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Valjean finds an out-of-the-way place where he and Cosette
can live —a rundown tenement called the Gorbeau House. Valjean tells
the landlady that Cosette is his granddaughter. He soon acquires
a reputation in the neighborhood for philanthropy, and because his
own clothes are so shoddy, the locals call him the “beggar who gives alms.”
One day, Valjean stops to give a beggar some money and is petrified
when he sees what he thinks is Javert’s face peering out from under
the beggar’s hood. Valjean has heard rumors that the beggar is a
police spy, but he assures himself that he is imagining things.
The next night, Valjean hears the sound of unfamiliar
footsteps coming up the stairs of his tenement. He tells Cosette
to keep absolutely silent and stays up all night waiting for the
person outside their apartment to leave. Toward daybreak, Valjean
hears someone heading back downstairs. Valjean peers through the
keyhole and sees the unmistakable figure of Javert. Later that morning,
the landlady asks Valjean if he heard anyone come in during the
previous evening. Valjean replies that he heard footsteps, and the
landlady tells him it was probably the new tenant, a man named Dumont. Valjean
begins to worry that the landlady is spying on him for Javert. He
resolves to leave the Gorbeau House as quickly as possible.
Valjean hurriedly packs all of his and Cosette’s belongings
and they rush out of the apartment as soon as it is dark. Valjean
senses that they are being followed and sees Javert and two other
policemen close behind them. With Cosette in his arms, Valjean runs
across the eastern quarters of Paris for hours, but he is unable
to shake Javert completely. After crossing the river Seine on the
Austerlitz Bridge, Valjean is confident that he is finally free.
He soon sees, however, that Javert is still close behind and that
the number of men with him has grown.
Without hesitation, Valjean rushes down a dark alleyway,
only to realize that it is a dead end. Peering around the corner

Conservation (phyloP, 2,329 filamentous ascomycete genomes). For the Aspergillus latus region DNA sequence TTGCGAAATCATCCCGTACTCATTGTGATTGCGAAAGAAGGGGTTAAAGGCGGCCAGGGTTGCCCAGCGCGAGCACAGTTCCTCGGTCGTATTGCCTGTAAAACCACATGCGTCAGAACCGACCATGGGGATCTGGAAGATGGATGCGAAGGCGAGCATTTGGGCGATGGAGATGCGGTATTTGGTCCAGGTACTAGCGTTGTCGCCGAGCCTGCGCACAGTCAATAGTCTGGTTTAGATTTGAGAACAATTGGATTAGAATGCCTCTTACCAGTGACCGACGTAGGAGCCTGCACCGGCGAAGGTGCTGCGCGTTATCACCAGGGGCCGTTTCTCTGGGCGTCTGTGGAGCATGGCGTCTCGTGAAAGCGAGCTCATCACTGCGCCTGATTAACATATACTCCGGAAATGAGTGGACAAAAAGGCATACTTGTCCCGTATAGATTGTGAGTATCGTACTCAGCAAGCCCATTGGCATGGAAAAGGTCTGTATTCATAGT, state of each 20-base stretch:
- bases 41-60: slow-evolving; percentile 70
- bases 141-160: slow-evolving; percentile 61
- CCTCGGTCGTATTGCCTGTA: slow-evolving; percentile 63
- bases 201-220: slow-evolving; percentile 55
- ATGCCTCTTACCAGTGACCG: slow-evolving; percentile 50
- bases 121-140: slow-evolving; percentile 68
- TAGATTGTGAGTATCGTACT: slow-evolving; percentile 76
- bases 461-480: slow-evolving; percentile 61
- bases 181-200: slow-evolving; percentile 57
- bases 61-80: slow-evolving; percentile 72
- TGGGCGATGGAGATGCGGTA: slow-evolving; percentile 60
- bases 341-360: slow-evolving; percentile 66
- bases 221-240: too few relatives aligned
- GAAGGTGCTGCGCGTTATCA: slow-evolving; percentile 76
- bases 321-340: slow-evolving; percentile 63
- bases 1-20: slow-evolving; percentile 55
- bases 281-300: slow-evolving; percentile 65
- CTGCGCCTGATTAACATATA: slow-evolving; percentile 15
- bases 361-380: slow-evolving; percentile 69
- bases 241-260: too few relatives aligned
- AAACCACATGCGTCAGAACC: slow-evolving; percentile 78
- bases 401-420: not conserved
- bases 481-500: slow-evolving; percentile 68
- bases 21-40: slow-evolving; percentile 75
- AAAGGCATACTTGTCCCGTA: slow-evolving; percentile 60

of the alley, he sees that Javert has commandeered a passing patrol
and that they are at most fifteen minutes away from finding him.
Desperate, Valjean decides to draw on his old talent for climbing,
a skill that he mastered as a convict. To persuade Cosette to go
along with his desperate plan, he tells her that the Thénardiers
are after them. By a stroke of luck, he finds a length of rope attached
to a nearby lamppost. He cuts the rope down and attaches it to Cosette.
Valjean expertly scales the steep wall at the end of the alley and
then pulls Cosette up to him. They find a way down from the wall
just as Javert and his men enter the dark alley.
Valjean and Cosette find themselves in a vast, dark garden.
They hear music and drop thankfully to their knees in prayer. A
man approaches them with a bell clanging softly against his leg.
Surprised, Valjean offers the man one hundred francs to let them
spend the night in his lodgings. By incredible coincidence, the
man is Fauchelevent, whom Valjean rescued from underneath a carriage
in Montreuil. Fauchelevent addresses Valjean as M. Madeleine and declines
his one hundred francs, remembering that Valjean once saved his
life and found him a job. Fauchelevent tells Valjean that he and
Cosette are in the garden of the convent of Petit-Picpus. He offers
them a place to stay for the night. Valjean accepts, and they quickly
move Cosette inside, out of the cold.
Book Five concludes with an explanation of how Javert
manages to track down Valjean. Like the rest of the world, Javert
thinks that Valjean died after his fall from the Orion, but
the news of Cosette’s kidnapping from the Thénardiers arouses his
interest. The Thénardiers, anxious to hide their own crimes, say
Cosette was retrieved by her grandfather. Their answer initially
puts Javert’s mind at ease, but when he hears the anecdotes about
a “beggar who gives alms,” he becomes suspicious again. After a
brief investigation, Javert realizes that this man is really Valjean.
He lies in wait on the night that Valjean flees the Gorbeau House,
but he is so thrilled by the idea of hunting down Valjean that he
intentionally toys with him and gives him time to get away. After
carefully searching the area, Javert returns to police headquarters
frustrated and ashamed.